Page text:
A story of restoration and understanding between a convicted murderer and the victim’s mother.
Wildflowers in the Median tells the story of a journey of restoration
When Agnes Furey lost her forty-year-old daughter Pat and six-year-old grandson Christopher to homicide in 1998 at the hands of Leonard Scovens, words could not describe the hole left in her heart. Even so, rather than hate, Furey chose peace, and she reached out to Scovens in prison. Wildflowers in the Median tells the story of their journey of restoration.
Agnes Furey turned pain and grief into healing
Tallahassee resident Agnes Furey believes that good can come out of even the bleakest of circumstances. In her own life, she has been able to transform rage and pain into forgiveness and healing. These experiences have spurred her to help others recover from tragedies through her work as a social justice activist.
Furey is a community activist and proponent of restorative justice, which is a process that focuses on repairing the harm caused by a crime through the offender’s reconciliation with the victims and the community at large.
Furey encountered the concept of restorative justice after a horrific crime shattered her own life. In 1998, Furey’s daughter Patricia Reed and her grandson Christopher Reed were killed by a man named Leonard Scovens.
"In the days after the murder, I said to a friend, ‘I’m going to talk to that man someday. And he’s going to hear me,’ " Furey said.
That conversation began in 2005, when Furey wrote to Scovens in prison, where he is serving a life sentence for the murders. The two launched an ongoing correspondence. Through this dialogue conducted by letters and phone calls, Furey and Scovens slowly reached a place of understanding and peace.
“One person can’t fix the whole system… each one of us can make a difference where we are,”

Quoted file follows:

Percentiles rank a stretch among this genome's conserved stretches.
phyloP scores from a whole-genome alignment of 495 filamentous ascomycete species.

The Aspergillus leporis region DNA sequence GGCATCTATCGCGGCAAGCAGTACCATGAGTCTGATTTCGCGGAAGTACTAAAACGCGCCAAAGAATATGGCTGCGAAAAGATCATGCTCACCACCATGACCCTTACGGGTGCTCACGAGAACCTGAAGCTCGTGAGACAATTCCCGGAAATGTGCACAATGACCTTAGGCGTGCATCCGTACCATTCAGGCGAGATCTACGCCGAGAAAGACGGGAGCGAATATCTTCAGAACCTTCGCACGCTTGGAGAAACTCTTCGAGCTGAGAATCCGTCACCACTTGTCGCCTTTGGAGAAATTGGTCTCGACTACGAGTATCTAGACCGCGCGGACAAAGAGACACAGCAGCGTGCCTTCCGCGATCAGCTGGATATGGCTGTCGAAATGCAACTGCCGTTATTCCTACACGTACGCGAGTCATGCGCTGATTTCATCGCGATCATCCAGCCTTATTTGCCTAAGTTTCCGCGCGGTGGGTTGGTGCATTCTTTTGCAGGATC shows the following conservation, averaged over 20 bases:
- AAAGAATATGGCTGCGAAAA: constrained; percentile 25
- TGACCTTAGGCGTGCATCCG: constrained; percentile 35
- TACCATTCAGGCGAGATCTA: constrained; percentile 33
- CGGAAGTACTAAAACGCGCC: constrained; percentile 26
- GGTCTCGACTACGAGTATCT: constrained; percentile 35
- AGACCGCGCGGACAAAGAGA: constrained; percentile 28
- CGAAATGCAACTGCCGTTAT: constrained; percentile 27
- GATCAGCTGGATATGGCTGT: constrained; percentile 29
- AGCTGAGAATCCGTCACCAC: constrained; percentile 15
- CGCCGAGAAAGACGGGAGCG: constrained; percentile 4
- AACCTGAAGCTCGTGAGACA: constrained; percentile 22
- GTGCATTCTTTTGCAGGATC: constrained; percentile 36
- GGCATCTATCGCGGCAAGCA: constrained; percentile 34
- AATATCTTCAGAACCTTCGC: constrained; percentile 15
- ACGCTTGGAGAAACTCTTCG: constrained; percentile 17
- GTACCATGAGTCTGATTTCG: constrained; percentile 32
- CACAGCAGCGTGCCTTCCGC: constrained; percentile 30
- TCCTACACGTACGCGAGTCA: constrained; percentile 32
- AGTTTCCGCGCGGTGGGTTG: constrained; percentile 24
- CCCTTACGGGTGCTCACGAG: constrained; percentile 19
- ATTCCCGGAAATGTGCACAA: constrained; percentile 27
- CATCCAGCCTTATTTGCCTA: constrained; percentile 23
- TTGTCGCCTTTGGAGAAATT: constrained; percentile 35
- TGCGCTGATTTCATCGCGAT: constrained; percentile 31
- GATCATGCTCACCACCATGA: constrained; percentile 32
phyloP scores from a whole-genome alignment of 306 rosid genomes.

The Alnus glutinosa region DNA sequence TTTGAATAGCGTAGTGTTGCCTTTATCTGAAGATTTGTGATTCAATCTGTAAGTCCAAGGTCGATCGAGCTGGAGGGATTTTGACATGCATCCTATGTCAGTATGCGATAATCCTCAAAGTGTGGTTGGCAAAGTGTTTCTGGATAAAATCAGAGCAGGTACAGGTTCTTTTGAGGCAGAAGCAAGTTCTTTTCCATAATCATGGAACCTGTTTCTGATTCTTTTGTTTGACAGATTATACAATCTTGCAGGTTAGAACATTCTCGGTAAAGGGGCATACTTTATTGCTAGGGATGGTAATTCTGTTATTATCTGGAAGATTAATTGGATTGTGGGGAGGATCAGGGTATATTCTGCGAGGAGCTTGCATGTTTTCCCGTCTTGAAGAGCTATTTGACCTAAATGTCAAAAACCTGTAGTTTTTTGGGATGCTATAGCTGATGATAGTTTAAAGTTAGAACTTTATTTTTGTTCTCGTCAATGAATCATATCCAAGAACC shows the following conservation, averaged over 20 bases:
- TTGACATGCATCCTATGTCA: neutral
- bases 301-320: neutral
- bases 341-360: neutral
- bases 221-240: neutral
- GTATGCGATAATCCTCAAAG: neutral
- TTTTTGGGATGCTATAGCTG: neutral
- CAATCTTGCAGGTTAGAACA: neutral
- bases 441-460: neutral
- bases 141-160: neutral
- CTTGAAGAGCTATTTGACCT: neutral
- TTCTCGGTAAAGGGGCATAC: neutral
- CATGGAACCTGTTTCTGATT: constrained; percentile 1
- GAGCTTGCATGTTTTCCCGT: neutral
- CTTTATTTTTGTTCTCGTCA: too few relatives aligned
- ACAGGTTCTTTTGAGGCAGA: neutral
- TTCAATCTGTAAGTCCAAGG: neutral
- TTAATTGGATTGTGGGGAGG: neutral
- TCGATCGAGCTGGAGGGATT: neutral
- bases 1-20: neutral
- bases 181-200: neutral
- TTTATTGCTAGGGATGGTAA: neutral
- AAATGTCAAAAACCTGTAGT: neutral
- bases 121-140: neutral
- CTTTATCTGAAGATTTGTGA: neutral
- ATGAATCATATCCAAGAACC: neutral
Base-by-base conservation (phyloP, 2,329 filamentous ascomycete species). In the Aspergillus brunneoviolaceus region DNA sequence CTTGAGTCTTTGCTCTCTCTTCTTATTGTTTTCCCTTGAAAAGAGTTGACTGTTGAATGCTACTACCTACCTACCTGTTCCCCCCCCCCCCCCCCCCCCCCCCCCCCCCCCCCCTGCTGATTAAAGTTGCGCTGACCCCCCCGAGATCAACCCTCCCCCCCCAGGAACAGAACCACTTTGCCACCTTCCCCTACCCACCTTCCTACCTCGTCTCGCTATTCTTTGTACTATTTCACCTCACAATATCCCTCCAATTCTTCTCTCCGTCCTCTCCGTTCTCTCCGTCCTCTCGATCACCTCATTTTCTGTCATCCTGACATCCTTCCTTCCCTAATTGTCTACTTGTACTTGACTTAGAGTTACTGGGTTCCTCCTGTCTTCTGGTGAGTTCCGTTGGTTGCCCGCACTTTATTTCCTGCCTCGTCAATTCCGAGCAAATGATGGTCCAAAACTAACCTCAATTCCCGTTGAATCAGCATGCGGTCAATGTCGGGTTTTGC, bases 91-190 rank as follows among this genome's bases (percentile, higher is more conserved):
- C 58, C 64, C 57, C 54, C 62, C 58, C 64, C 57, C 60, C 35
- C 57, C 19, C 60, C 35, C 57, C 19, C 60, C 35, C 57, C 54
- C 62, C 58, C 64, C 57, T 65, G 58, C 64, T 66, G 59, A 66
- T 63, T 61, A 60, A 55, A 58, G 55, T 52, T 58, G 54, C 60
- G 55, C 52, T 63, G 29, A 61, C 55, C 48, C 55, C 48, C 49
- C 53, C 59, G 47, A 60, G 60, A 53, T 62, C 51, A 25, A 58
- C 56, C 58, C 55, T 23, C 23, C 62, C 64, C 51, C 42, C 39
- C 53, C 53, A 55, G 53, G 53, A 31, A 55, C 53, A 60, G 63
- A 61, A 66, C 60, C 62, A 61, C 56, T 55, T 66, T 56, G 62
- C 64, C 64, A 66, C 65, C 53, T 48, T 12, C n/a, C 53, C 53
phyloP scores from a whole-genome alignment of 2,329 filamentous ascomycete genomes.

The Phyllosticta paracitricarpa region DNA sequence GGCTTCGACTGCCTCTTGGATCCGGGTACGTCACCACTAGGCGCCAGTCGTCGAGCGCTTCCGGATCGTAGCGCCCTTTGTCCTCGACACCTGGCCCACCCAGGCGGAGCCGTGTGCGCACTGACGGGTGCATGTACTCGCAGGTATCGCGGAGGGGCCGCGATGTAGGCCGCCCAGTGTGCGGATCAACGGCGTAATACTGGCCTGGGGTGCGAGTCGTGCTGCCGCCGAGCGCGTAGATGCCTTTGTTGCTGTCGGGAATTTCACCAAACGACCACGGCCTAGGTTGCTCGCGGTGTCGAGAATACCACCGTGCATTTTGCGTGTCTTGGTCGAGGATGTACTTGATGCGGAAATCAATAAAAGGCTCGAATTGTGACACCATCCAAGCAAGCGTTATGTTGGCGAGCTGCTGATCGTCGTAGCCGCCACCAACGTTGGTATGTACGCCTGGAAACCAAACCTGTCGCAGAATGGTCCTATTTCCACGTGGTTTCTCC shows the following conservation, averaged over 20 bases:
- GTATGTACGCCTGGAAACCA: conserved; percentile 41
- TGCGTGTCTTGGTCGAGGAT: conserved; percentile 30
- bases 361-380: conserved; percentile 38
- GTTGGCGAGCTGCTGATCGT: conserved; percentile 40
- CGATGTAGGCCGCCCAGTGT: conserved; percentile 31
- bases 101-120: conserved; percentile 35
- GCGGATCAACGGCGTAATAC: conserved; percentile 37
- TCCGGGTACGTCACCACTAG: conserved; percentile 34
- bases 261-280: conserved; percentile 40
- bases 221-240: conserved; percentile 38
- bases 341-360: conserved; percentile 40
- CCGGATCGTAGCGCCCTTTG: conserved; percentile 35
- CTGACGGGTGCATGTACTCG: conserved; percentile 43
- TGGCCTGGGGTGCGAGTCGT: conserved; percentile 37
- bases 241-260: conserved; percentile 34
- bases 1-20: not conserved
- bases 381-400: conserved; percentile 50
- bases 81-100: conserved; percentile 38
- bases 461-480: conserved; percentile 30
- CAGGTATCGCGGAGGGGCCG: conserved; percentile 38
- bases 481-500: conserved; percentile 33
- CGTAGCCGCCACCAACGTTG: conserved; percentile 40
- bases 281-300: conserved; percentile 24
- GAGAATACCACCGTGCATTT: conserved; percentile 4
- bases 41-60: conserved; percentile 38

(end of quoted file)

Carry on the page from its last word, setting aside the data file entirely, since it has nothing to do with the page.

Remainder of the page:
After experiencing for herself how restorative justice can transform individuals and communities, Furey traveled the country to share her story and urge the adoption of programs that promote dialogue between victims and offenders.
In 2011, she and Scovens released a book they co-authored, "Wildflowers in the Median," that chronicles their journey toward healing through letter excerpts, poems and vignettes. Furey and Scovens also co-founded Achieve Higher Ground, a nonprofit restorative justice organisation.
"I think that things happen in life. We don’t expect them. Sometimes they’re tough, and we can make something positive out of that," Furey said.
Furey’s story has inspired many victims to reach out to her, asking how they can take part in the restorative justice process. Furey said that she hopes to see the state of Florida adopt a victim-offender dialogue program that fosters healing for victims, perpetrators and the larger community.
"One person can’t fix the whole system. What each one of us can do is make a difference where we are," Furey said.
'Wildflowers in the Median: A Restorative Journey into Healing, Justice, and Joy'
Through a collection of poems, vignettes, and letters, both Furey and Scovens pour out their emotions and reflections. It is a tale not of forgiveness, but of understanding, a story of a survivor of crime and a criminal finding communion as each struggles with grief and suffering, eventually coming to terms with their spiritual identities and a desire to help others in similar circumstances. A valuable testament to the human heart and its capacity to love, Wildflowers in the Median shows how grace was found in the aftermath of a tragedy. Check it out at Amazon.